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|Title||What was the actual political and religious condition of the populace of Promised Land when the Israelites conquered it, and who were the people living there?|
|Publication Type||Magazine Article|
|Year of Publication||1973|
|Authors||S. Kent Brown|
|Date Published||October 1973|
|Keywords||Canaan (Land of); Israelite Conquest; Promised Land|
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What was the actual political and religious condition of the populace of Promised Land when the Israelites conquered it, and who were the people living there?
S. Kent Brown: When discussing the political and religious conditions in Palestine at the time of the Israelite conquest (between 1250 and 1200 B.C.), we should note that the whole Near East had boiled with turmoil during the preceding century. The power of Egypt’s ally in Mesopotamia, Mitanni, had collapsed. Egypt herself first lost and then regained power over much of the eastern Mediterranean area. The Hurrian and Aryan peoples had pressed down from the north almost as far as Palestine, Assyria had begun to rise as a world power, and the old Hittite Empire of Asia Minor and Egypt had reached a standoff for control of the Near East.
In Palestine, Egypt was nominally in control. The land of Canaan was made up of numerous city-states, each independently governed, which paid tribute to Egypt whenever they were forced to do so. Other Hebrew tribes, distant relatives of the Israelites, comprised a modest part of the population in Canaan. It is also worth noting that prior to Israel’s settlement, the Canaanites had developed a linear alphabet, which later passed from Phoenicia to Greece, thus becoming the ancestor to our own.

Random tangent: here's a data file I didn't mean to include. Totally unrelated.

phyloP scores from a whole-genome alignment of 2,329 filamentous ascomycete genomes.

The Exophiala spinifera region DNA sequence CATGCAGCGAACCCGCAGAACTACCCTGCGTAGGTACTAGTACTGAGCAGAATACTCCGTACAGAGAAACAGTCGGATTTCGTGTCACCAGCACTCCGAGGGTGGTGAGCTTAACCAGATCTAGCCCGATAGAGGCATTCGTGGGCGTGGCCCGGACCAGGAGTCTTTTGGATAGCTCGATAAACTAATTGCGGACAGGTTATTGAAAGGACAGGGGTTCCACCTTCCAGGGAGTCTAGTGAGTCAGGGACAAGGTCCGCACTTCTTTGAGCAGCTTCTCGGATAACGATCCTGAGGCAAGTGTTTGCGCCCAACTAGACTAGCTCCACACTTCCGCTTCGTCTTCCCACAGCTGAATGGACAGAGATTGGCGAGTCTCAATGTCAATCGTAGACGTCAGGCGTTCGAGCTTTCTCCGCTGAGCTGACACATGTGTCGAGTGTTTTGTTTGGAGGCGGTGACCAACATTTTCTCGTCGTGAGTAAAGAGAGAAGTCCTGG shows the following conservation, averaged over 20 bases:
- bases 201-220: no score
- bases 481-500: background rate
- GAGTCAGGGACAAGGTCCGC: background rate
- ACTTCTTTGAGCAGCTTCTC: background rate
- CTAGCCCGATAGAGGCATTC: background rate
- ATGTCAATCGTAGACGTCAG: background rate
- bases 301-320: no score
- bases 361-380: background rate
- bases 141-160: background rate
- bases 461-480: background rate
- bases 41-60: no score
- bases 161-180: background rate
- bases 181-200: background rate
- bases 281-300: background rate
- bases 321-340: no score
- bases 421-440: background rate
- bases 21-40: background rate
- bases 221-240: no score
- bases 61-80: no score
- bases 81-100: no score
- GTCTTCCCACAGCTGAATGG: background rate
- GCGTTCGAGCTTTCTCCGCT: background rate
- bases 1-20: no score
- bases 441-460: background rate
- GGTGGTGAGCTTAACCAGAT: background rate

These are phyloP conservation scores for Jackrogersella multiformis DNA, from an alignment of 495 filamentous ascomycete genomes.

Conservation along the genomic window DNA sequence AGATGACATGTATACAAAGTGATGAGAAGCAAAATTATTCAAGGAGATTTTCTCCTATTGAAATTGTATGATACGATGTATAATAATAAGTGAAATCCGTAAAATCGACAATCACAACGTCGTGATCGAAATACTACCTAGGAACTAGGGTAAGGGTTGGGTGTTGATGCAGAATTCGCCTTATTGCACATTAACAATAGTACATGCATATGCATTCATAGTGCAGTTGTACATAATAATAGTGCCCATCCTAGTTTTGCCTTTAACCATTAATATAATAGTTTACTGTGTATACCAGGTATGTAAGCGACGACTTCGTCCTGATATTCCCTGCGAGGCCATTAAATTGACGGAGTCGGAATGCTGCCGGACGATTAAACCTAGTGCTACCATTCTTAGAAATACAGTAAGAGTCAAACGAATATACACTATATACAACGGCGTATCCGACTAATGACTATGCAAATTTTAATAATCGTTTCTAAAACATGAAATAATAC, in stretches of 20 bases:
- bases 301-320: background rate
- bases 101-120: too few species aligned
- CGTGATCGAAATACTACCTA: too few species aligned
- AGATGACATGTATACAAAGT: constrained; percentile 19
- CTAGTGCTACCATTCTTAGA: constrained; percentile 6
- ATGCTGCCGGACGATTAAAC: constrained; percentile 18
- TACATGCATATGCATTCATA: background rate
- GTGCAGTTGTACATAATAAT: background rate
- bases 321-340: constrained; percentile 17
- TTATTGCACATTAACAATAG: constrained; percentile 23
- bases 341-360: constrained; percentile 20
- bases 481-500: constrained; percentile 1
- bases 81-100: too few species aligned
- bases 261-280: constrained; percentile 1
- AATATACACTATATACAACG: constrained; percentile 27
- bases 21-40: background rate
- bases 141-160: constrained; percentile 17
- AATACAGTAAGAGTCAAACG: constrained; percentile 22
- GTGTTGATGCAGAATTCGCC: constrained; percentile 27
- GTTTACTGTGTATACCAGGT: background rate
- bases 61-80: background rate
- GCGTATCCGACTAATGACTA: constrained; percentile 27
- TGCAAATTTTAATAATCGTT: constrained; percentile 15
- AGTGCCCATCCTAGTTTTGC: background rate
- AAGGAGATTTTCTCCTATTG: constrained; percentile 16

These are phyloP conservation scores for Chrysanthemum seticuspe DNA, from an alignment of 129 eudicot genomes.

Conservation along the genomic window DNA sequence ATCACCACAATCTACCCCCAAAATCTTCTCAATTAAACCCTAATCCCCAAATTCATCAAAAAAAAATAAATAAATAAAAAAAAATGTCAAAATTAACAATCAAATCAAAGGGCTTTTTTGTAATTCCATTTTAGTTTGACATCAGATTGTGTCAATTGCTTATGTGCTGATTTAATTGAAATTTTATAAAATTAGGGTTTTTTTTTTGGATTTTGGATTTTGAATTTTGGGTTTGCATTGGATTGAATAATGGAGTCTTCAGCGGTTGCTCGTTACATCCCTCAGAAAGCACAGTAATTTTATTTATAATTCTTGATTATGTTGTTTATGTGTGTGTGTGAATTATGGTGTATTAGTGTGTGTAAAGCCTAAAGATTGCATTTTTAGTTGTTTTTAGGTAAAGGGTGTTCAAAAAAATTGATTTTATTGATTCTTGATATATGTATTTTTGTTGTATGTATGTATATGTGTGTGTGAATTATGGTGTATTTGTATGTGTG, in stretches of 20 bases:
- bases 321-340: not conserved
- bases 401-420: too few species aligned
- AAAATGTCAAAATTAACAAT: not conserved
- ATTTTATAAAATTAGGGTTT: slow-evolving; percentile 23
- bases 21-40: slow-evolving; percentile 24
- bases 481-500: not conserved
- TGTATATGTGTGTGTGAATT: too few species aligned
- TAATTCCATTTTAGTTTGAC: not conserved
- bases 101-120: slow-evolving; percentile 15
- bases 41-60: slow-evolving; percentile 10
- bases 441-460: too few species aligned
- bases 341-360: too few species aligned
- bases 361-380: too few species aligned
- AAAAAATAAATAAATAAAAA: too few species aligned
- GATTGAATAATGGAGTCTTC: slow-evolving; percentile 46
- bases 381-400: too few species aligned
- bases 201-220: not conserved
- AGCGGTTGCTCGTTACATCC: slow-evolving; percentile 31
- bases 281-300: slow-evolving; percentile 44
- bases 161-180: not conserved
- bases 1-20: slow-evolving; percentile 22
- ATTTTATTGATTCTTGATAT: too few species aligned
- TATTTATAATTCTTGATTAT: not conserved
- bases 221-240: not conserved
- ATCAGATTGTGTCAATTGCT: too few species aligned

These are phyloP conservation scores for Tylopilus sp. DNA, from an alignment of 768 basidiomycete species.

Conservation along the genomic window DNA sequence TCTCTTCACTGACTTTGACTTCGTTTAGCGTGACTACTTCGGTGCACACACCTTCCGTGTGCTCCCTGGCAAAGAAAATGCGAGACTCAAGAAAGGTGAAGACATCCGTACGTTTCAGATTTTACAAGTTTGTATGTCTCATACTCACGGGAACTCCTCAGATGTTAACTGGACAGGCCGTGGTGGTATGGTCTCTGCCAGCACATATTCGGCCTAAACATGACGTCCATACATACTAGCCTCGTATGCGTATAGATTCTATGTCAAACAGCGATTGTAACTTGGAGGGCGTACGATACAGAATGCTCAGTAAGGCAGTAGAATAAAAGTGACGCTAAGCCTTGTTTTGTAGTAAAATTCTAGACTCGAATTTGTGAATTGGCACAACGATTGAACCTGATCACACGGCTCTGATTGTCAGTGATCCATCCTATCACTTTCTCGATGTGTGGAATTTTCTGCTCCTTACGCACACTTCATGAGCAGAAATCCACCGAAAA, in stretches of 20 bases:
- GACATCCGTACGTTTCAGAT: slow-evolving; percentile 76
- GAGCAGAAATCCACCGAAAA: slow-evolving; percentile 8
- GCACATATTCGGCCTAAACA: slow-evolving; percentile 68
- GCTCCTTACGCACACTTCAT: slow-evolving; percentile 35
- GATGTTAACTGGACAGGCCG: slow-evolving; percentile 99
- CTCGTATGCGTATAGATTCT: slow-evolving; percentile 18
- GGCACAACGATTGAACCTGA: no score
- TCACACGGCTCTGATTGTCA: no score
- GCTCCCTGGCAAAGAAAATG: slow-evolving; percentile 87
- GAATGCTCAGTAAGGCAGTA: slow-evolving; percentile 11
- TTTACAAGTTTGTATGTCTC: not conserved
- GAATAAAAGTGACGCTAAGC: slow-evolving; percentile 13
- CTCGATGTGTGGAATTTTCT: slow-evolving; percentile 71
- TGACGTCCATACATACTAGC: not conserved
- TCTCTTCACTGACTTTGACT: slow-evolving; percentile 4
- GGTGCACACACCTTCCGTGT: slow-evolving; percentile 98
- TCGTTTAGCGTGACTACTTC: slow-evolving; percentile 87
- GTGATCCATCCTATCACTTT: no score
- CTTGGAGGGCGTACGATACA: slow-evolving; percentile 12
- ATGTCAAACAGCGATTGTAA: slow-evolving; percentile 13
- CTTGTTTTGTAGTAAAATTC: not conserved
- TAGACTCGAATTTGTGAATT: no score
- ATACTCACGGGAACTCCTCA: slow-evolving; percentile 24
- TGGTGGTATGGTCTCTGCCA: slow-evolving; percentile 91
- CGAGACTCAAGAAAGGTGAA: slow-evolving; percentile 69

The material culture and international trade of the Canaanites was highly advanced, but their religious ways stood diametrically opposed to Israel’s. Based on the fertility cults led by the god Baal, the Canaanite religion was an extraordinarily immoral form of paganism, including sacred prostitution, homosexuality, and other orgiastic rites.
The population of Canaan was mixed. In addition to the Canaanites near the sea and a few Hebrew clans, the Amorites are mentioned often in the Old Testament. Abraham descended from this Semitic people. Many of the other peoples listed in the Bible as inhabitants of the land (Hittites, Hivites, Horites, Jebusites, etc.) represent Canaan’s non-Semitic elements, although their tribal names preserve their distant origins. These people fully adopted the Canaanite religion and way of life by the time of the Israelite invasion.
S. Kent Brown, assistant professor of ancient scripture and associate member, Institute for Ancient Studies, Brigham Young University
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